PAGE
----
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China’s lunar rover reported to be malfunctioning

China’s recent moon launch was to be a testament to the country’s technological prowess as it joined Russia and the United States in the exclusive club of countries sending successful “soft landing” missions that allow them to explore the lunar surface.

And everything seemed to be going right until recently, when the lunar rover, called the Yutu, or Jade Rabbit, malfunctioned, leaving its fate in doubt — and raising questions about the country’s abilities to fulfill its vast ambitions in space.

The China News Service said Wednesday that the rover “could not be restored to full function.” But that was followed Thursday with a report by Xinhua, the state news agency, saying that the Jade Rabbit had “come back to life” and that its signal reception was back to normal — but that its fate was still uncertain.

According to the website of Guangming Daily, a Chinese state-run newspaper, Pei Zhaoyu, a spokesman for China’s lunar program, said: “Jade Rabbit entered sleep in an abnormal state. Initially, we were worried that it wouldn’t be able to handle the extremely low temperatures of the lunar night, but it came around. At least it’s still alive, and so there’s the chance of saving it.”

The mission carries symbolic significance for China and was seen as a precursor to more ambitious lunar operations by a country that seeks to have a small space station aloft within a decade. When the rover landed in mid-December, engineers involved in the project were seen on television embracing and crying over the mission’s initial success.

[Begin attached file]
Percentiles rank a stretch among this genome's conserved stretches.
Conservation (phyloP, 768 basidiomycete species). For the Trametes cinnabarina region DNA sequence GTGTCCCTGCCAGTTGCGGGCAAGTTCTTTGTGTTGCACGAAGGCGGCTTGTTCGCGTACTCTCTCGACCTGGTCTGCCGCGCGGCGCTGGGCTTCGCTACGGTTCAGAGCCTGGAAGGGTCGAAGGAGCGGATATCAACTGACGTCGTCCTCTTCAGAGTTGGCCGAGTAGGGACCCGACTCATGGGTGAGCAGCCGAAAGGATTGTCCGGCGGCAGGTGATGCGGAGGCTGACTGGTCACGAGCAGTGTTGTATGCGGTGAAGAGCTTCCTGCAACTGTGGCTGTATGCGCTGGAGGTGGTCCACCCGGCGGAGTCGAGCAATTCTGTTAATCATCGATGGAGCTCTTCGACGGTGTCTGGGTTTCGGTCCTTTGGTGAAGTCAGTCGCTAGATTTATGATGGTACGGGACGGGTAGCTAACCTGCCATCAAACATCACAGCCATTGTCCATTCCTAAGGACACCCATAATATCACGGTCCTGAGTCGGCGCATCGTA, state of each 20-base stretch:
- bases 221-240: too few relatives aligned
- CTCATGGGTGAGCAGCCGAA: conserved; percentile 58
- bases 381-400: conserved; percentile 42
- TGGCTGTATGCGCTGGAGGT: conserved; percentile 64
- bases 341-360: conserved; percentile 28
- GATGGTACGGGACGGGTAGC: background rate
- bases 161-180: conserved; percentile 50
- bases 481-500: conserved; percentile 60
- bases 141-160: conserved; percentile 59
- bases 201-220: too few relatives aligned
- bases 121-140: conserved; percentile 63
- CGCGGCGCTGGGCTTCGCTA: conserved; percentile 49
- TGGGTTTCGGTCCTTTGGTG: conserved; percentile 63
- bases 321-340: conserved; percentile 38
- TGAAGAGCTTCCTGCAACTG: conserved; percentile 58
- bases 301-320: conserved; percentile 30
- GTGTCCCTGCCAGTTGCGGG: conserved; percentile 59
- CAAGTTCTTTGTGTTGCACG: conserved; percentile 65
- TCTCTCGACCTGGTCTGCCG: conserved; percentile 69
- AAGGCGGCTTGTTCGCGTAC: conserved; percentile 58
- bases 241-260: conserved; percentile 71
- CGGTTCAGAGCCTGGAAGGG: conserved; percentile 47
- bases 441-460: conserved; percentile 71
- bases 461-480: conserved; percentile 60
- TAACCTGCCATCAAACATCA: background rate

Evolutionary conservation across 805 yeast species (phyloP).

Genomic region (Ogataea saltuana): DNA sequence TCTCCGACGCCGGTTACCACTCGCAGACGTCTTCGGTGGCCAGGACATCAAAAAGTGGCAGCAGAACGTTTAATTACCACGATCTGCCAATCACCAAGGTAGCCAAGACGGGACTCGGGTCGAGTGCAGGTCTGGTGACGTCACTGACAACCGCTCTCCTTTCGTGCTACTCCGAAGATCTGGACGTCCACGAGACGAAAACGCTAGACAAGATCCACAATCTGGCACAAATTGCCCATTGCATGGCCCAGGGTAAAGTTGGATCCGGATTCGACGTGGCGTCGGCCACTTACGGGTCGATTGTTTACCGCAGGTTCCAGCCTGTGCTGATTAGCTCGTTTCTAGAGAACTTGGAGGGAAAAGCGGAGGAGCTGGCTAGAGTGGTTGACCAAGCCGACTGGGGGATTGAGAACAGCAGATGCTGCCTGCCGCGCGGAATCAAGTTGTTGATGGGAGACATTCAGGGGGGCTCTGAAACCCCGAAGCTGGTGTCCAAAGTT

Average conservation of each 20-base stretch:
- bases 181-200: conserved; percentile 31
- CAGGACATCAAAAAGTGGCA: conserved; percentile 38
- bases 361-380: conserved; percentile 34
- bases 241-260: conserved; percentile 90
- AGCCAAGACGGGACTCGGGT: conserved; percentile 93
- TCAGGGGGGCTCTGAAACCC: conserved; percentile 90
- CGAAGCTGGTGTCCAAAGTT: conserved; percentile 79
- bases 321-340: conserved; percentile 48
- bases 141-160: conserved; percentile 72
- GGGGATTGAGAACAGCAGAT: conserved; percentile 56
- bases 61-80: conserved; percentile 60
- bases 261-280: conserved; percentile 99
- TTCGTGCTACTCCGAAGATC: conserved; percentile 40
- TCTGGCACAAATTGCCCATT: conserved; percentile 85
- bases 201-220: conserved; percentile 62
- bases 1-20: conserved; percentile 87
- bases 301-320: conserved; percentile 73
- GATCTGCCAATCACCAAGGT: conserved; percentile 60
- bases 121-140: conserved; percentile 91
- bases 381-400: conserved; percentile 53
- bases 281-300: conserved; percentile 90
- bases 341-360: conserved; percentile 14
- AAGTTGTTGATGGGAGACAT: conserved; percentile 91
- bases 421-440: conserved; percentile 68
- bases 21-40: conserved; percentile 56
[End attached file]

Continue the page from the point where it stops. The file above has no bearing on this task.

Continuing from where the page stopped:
But three weeks ago, cryptic signals began emerging about its troubles, with state media posting a supposed statement by the hobbled spacecraft in which it ruminated about its impending demise, saying, “Although I should’ve gone to bed this morning, my masters discovered something abnormal with my mechanical control system.”

It added, “I’m aware that I might not survive this lunar night.”

Gerry Mullany, The New York Times

Italy’s prime minister resigns amid party revolt

ROME — Italian Prime Minister Enrico Letta, whose weak coalition government has come under increasing criticism, announced Thursday that he would resign, after his own Democratic Party staged a dramatic insurrection and set the stage to replace him with the party’s new leader, Matteo Renzi.

The Democratic Party is the largest member of Italy’s coalition government, and the party’s decision to dump Letta could be put to a confidence vote in Parliament. Letta will meet with his Cabinet on Friday morning and then present his resignation letter to Italy’s president, making way for Renzi, 39, to become Italy’s youngest prime minister.

Renzi, the mayor of Florence who recently won a nationwide primary to become leader of the Democratic Party, has a reputation for boldness and has long been considered Italy’s most promising young politician. He has spoken repeatedly about the need for sweeping political and economic changes. But few analysts foresaw that he would lead a revolt against his party’s sitting prime minister. “

Italy is suffering through a prolonged recession, even as some other European countries are starting to emerge from a devastating downturn. Unemployment tops 12 percent, and while business leaders have called for major reforms to spur economic growth, Italy’s political system has been stalemated, largely unable to respond.

—Jim Yardley, The New York Times